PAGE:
Should educators use social media in the classoom?
In my home state of Missouri this has been a highly charged debate. The intention of this article isn’t to prove that either side is right or wrong, but is rather to have a discussion around what may work best for your particular school or community.
I find it interesting that a few who argue for or against the use of social media in schools seem to have a personal perspective instead of a professional perspective. I am talking about a few; please don’t apply a broad brush and confuse the few with the majority. I’m concerned that the loudest voice drowns out the most reasonable voice.
One of these types is the individual who doesn’t understand how the medium is used and doesn’t get the big deal with banning its use. I’m guessing they may not even use social media themselves.
Then there is the person who vehemently advocates for the use of the medium in the classroom. This person acts like a fanatic about the use of social media and can even argue as if you are talking badly about their best friend.
Neither of these extremes persuades the other because they are emotionally based. This complex issue needs rational discussion and information from both sides to create a valued policy.
Last year the Missouri legislature overwhelmingly passed the Amy Hestir Student Protection Act (2011-SB 54). The bill prohibited “exclusive access” between teacher and student, defined as, “the information on the website is available only to the owner (teacher) and user (student) by mutual explicit consent and where third parties have no access to the information on the website absent an explicit consent agreement with the owner (teacher).”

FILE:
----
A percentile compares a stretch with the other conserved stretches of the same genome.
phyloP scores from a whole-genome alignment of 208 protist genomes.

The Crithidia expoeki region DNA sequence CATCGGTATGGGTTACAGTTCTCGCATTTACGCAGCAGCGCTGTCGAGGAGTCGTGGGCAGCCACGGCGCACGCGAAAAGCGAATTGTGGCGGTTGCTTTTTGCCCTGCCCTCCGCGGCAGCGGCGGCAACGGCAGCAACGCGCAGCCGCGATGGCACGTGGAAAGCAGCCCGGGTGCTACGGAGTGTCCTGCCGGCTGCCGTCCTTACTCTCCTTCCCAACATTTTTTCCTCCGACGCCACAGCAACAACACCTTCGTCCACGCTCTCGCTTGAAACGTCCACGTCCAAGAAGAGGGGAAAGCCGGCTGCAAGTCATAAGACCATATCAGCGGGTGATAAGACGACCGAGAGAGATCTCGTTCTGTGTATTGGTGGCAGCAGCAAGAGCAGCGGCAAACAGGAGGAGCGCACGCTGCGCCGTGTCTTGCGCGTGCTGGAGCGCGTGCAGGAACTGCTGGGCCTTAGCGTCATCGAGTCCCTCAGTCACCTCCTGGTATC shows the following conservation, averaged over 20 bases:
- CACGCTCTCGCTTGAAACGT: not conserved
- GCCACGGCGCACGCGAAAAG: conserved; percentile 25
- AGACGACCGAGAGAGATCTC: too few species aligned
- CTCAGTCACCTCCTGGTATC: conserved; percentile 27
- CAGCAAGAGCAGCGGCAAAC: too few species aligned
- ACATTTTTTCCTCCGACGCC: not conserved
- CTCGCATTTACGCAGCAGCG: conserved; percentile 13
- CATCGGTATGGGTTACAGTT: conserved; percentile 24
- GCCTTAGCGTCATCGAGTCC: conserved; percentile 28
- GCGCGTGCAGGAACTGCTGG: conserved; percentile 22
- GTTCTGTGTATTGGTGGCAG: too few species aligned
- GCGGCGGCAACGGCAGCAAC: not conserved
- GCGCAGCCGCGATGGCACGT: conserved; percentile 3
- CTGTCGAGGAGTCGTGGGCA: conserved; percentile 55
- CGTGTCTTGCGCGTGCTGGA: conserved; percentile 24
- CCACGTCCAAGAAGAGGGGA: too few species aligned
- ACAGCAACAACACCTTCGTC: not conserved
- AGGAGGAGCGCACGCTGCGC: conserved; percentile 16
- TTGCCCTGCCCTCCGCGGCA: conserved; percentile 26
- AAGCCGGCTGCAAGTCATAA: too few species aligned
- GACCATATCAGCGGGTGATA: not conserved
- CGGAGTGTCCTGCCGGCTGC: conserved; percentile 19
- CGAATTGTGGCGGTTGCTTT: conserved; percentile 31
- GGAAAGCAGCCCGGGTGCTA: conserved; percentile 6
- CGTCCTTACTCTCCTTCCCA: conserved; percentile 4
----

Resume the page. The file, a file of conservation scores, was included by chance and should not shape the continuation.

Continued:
Senator Cunningham’s intent was to keep parents in the loop and prohibit secret communication between a teacher and a student. She would say the bill only required that a parent or school administrator be included in the communication. With that, the bill went through the legislature with little or no controversy.
After Governor Nixon signed the bill, it became clear that this one page out of the 35-page bill was going be a problem for many. This is where I saw the emotional response mentioned earlier from administrators, educators, parents and students.
Some even argued that the law banned a teacher, who is also the parent of a student, from having the ability to be “friends” on Facebook with their child. Consequently, this section of the bill, known locally as the “Facebook Law,” was taken to court and Cole County Judge Beetem said, “The court finds that the statute would have a chilling effect on speech.”
Because the law was to go into effect on January 1, 2012, the legislature took up the bill in an extra session last October and removed the “exclusive access” section of the law.
This legislation still requires school districts to establish a policy by March 1, 2012 related to employee–student communication. Nothing in this bill creates a policy for schools on whether social media can or cannot be used, and the Missouri School Boards Association and the Missouri State Teachers Association each created model policies on electronic communication between staff and students. As you might expect, these policies seem quite different.
As schools deal with this difficult assignment (how about that play on words), they will have to weigh in on a number of issues. If they choose to allow the use of social media, it will be critical to e establish appropriate boundaries between staff and students. They will have to decide what grade to allow the use of this medium. We all know that many students under the age of 13 use social networking, including some who have parents help set up the site, but social networking such as Facebook, require users to be at least 13 years of age.
This issue of social media and schools can’t be answered with an emotionally overcharged response of social media protectionism, or a casual disregard to the usefulness of the medium. This issue will require significant discussion and deliberation to address all of the various complexities of the problem. It is critical that schools include all stakeholders in the process to help form the best policy for YOUR school and community.
Former Missouri ICAC Commander Lt. Joe Laramie (retired) provides strategies and solutions for law enforcement and schools to address policy and training on a variety of technology and child exploitation issues.